There’s no question–the legacy John Von Ohlen leaves behind has inspired countless musicians and will continue to encourage growth and exploration for all who come across his name. On October 3, we lost a prominent contributor to the canon of jazz drumming and big band music, but in Von Ohlen’s 77 years, he certainly left an impression.
Maybe your first experience with Von Ohlen pertained to his signature ride cymbal techniques, or maybe you noticed the moon shape that was cut out of his ride that was part of his sought-after sound. Maybe you were among the fortunate drummers who had the opportunity to study with Von Ohlen, like Jeff Hamilton did. Jeff recalled in a 2014 conversation with WVXU-FM how he’d travel into Indianapolis to study Von Ohlen and his band as a young drummer. He would eventually take lessons from John the second Von Ohlen decided to start teaching at a local drum shop. Hamilton dropped out of Indiana University, saying he was learning more from John than he was at school. “I was a total Buddy Rich clone…John had to spend eight months with me on the ride cymbal.”
An Indianapolis native, John began his musical career on the accordion when he was four-years-old, moving to the trombone and piano before focusing his career on drumming at age 17. Von Ohlen recounted that time of his life in a 1984 interview with Scott K. Fish: “When I started playing drums, I was absolutely fanatical. I played all day long. I cut school. I’d tell my mother and my dad that I was sick. As soon as they’d go off to work I’d hop up on the drums.”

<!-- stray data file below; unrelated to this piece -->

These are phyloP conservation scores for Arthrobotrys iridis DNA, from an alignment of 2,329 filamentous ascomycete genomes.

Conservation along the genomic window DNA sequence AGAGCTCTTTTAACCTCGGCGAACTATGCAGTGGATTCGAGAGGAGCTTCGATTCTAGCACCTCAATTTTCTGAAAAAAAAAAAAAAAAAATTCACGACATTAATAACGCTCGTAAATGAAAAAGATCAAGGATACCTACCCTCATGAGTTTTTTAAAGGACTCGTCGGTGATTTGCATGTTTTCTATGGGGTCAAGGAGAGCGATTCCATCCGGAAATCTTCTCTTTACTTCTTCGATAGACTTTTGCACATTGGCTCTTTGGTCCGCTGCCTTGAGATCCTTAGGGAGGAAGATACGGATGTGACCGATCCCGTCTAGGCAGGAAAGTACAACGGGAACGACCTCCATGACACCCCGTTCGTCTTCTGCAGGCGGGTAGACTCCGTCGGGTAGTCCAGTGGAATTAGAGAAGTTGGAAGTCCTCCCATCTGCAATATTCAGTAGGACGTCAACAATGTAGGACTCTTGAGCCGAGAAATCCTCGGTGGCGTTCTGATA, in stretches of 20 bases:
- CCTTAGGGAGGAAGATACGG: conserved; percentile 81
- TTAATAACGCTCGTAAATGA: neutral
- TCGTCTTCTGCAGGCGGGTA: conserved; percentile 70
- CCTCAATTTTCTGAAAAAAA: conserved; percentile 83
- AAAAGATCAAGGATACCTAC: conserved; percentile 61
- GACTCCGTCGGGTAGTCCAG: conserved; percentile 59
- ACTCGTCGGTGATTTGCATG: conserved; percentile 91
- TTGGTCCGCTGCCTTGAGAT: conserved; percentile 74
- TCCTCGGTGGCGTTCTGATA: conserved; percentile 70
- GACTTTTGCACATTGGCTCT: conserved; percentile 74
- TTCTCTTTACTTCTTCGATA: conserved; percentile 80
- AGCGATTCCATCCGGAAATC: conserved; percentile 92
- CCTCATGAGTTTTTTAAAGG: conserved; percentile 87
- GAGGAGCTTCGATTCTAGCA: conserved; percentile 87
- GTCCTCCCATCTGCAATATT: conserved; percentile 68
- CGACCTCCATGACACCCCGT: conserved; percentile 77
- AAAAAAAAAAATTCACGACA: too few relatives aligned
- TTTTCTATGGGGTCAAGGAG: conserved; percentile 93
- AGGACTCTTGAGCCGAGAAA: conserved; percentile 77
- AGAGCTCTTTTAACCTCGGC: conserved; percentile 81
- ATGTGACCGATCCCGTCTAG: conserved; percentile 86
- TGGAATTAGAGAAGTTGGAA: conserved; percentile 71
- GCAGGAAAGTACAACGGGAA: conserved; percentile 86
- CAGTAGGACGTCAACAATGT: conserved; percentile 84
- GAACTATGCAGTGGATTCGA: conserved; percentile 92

Von Ohlen would go on to achieve great status as a drummer; he’d become featured soloist and drummer with the Stan Kenton, Ralph Marterie, Bill Maxted and Woody Herman Orchestras, and toured extensively with the likes of Perry Como, Tony Bennett, Rosemary Clooney, Mel Tormé and the Holiday on Ice shows. John was a member of the Steve Schmidt Trio and recorded several albums with Cal Collins, Keith Jarrett, John Clayton, Benny Carter and more. He also played in the pit band for four seasons of Broadway shows, and became an instructor for jazz drums at the University of Cincinnati College-Conservatory of Music.
In 1967, Von Ohlen co-founded the Blue Wisp Big Band with trumpeter Don Johnson in Cincinnati. The band recorded five LPs. There are some great black and white videos on the Cincinnati Recording Service’s YouTube channel of the Blue Wisp Band performing in an airy, sunlit room. Observe as an older Van Ohlen masterfully swings through tunes “Whatever” and “Pag[e]ing Betty.” Other artists John would record drums for include Carmen McRae, Maxine Sullivan, Francy Boland and at the Berlin Jazz Festival.
By the time John had reached an older age, he felt there was potential for a resurgence of jazz music in the Cincinnati area, and became the inspiration for the Cincinnati Jazz Hall of fame. The CJHOF now organizes jazz studies scholarships, free master jazz classes for public high schools and four unique jazz clubs. Jazz players and enthusiasts have John Von Ohlen to thank for his vision of an expanded and thriving jazz scene in Cincinnati. John was inducted into the Cincinnati Entertainment Awards Hall of Fame in 2005.
John became known, at least amongst musical comrades, as “JVO.” Another quality JVO became known for was the grimace that would form as he bopped away. The expression portrayed a concentrated countenance, so overtly engrossed in what the man was doing behind his drums. Not so much “drummer face,” but more like an impassioned artist living in the very moment of each stroke of the stick. We’ll all miss John Von Ohlen, but thankfully what he’s left behind will serve drummers around the world forever.